Electronic health record (EHR) systems are dramatically reshaping the collection and standardization of patient medical information. Thanks to digital recordkeeping it is easier than ever before to collect, store and share patient information amongst providers and practices.
For senior housing operators, the use of EHR makes it possible to be more proactively engaged in the cycle of resident care. However, these systems may come with a price. Security hacks of electronic medical information have more than doubled this year, costing the healthcare system $50 billion.
For senior housing executives looking to effectively use EHR systems, it is critical to understand both the risks and best practices related data management. One way to look at security is through the lens of the three C’s: Make it Comprehensive, Complete, and Current.
Data security in EHR systems does not reside in just one place. Data may rest in physical servers among multiple providers in separate locations, or with third-party cloud services or some combination of the two. Information increasingly resides on mobile devices as well. All this hardware, and all the networking connections that tie it together, are part of the EHR security equation. A comprehensive approach will consider vulnerabilities at each juncture.
Completeness means looking beyond the more obvious components of EHR. Many operators will think to safeguard the databases and software systems directly attached to electronic health records. But not all providers realize that much of today’s medical equipment also is able to access the Internet directly. Wearable devices and diagnostic equipment used in telehealth often are web-enabled, to facilitate remote diagnostics and consultation. In order to completely safeguard EHR, therefore, it is necessary to ensure that any such Internet-aware medical devices are taken into account as part of the overall security strategy.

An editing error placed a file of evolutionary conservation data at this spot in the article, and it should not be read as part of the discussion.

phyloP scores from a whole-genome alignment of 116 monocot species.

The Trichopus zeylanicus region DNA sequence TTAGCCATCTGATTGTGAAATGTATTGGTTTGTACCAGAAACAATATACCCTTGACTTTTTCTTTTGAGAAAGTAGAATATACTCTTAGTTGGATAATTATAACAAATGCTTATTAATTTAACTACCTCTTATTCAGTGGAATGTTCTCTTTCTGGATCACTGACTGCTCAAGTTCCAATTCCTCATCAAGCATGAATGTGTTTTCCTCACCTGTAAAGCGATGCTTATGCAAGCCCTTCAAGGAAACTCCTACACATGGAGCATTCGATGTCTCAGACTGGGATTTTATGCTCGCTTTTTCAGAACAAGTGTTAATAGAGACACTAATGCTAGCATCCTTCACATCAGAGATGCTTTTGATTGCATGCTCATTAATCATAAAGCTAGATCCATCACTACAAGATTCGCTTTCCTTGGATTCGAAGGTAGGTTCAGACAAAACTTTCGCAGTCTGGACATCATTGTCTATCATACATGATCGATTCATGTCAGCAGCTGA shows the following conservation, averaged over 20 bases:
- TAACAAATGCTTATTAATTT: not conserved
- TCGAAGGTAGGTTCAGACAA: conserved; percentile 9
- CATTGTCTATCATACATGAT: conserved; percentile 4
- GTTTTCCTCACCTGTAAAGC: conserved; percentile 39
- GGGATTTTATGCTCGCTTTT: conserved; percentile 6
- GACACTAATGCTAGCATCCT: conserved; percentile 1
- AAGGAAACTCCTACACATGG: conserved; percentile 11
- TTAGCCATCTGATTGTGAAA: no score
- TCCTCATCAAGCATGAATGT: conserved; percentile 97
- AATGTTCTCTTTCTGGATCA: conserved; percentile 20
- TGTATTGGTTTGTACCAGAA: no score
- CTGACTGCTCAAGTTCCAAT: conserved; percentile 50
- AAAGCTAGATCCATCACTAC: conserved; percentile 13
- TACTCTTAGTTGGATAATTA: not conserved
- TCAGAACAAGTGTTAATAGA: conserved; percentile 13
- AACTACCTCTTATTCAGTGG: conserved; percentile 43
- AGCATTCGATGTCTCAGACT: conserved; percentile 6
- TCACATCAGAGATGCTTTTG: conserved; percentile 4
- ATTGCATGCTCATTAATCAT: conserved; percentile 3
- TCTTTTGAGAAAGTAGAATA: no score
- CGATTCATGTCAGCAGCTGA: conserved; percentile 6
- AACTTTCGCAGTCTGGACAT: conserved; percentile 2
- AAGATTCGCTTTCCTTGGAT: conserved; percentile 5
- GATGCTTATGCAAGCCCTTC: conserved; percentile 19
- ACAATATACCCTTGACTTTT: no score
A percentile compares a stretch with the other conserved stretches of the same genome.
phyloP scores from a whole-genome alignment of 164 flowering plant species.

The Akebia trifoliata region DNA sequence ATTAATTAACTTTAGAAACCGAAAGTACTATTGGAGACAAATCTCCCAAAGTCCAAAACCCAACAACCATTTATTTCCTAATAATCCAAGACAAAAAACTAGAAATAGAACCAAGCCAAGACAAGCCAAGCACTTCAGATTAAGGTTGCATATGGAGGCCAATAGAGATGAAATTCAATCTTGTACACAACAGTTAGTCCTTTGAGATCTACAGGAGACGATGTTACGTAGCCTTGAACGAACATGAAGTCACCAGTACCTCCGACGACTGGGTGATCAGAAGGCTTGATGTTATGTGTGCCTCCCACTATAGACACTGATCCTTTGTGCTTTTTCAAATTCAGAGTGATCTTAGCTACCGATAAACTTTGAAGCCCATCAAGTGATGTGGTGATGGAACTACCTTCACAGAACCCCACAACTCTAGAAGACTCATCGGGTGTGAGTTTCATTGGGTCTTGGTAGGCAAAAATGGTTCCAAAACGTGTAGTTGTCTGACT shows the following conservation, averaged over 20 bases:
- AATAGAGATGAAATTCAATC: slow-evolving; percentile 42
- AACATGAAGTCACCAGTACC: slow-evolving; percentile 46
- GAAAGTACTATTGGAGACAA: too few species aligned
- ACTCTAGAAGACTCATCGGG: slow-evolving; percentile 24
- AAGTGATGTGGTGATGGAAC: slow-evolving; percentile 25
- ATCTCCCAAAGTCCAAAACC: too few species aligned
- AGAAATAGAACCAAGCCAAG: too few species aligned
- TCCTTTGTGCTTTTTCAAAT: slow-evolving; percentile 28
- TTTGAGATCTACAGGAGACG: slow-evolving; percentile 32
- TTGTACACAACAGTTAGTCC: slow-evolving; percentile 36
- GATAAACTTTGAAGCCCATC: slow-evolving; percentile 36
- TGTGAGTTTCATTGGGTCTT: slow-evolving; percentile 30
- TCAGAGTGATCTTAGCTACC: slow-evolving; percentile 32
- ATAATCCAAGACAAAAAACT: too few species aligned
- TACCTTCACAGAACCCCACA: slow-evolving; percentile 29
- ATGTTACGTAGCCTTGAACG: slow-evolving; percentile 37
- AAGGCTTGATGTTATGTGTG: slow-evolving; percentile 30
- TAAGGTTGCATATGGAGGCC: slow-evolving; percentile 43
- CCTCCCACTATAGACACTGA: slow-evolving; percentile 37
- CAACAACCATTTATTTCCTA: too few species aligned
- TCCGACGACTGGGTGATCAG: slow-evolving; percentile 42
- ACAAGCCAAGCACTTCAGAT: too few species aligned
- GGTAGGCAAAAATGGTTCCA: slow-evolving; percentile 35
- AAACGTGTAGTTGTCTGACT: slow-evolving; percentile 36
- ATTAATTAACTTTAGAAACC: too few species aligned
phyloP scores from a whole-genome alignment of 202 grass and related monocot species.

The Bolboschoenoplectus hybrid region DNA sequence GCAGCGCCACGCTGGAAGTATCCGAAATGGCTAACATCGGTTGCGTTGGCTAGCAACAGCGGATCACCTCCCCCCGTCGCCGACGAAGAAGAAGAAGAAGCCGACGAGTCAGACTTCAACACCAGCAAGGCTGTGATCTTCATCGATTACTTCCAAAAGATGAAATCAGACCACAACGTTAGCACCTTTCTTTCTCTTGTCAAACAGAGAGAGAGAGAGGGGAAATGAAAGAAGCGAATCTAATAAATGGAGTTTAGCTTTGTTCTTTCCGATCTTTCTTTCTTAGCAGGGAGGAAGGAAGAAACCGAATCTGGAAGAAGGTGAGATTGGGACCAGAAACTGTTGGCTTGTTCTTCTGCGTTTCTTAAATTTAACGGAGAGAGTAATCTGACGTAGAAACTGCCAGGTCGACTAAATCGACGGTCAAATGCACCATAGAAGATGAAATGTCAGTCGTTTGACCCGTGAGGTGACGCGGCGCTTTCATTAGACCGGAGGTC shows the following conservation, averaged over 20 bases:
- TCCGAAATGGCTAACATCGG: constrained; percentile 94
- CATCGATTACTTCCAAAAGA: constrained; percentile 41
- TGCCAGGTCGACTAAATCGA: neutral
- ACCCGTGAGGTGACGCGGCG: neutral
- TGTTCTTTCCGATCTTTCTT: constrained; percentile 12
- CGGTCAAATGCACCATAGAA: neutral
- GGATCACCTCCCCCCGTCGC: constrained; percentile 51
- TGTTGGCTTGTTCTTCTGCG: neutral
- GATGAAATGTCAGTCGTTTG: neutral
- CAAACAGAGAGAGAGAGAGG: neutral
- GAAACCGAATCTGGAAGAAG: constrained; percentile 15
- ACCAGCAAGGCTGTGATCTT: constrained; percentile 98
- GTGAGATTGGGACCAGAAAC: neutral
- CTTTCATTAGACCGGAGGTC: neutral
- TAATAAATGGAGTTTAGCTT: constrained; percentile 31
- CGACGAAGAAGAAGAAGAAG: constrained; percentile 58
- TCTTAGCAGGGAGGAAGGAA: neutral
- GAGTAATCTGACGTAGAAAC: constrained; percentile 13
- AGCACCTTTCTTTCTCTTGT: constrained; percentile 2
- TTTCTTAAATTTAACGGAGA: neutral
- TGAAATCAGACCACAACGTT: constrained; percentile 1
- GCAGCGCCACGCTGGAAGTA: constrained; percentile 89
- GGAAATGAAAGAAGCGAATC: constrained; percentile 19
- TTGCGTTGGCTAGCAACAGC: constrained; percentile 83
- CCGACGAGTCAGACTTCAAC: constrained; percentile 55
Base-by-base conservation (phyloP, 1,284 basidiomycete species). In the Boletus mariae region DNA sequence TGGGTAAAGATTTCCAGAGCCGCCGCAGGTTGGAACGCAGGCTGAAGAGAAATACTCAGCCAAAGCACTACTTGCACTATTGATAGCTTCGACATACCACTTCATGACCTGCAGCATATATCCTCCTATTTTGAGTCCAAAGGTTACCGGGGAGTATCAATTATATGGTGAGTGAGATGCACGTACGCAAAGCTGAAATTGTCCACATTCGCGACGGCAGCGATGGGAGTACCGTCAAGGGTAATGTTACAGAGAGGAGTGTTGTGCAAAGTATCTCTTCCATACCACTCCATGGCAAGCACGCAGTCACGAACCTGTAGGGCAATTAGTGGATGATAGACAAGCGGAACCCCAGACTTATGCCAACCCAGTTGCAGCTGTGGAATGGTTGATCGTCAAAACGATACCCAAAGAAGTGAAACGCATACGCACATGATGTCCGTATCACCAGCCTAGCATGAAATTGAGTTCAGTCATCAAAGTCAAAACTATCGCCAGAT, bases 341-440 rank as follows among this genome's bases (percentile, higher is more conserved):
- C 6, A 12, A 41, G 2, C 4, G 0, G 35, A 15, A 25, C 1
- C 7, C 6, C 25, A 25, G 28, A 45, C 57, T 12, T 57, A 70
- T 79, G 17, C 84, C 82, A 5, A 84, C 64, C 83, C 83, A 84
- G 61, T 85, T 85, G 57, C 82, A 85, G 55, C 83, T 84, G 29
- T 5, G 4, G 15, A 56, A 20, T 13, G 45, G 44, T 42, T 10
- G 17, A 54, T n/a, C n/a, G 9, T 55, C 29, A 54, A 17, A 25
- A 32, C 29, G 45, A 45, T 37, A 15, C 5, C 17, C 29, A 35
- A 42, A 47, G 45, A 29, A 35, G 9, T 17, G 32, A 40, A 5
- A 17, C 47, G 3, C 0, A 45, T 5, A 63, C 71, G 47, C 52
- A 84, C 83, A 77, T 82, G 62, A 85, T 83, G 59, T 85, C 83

Digital security does not happen just once. Rather, threats evolve over time. In addition to changes in strategy among outside attackers, one’s own internal networks may grow and change. New software, new hardware new configurations, new users — any or all of these changes can impact the organization’s security profile.
EHR security therefore requires ongoing review and update. This should include an annual top-down assessment of all systems related EHR, as well as monthly strategy sessions and ongoing updates to hardware and software, as well as any needed personnel training. Many will find it helpful to engage the services of a trusted provider who can help to monitor network health and ensure ongoing security across hardware and software platforms.
EHR presents a profound opportunity for senior housing organizations to become more deeply imbedded in the healthcare cycle, to become more effective advocates on behalf of their residents. In order to do so, senior housing executives must ensure that any and all systems feeding into EHR are held to the highest levels of data security. By taking an approach that is comprehensive, complete and current, it is possible to ensure that residents receive the maximum benefit of EHR while exposing the organization to the minimum cyber risk.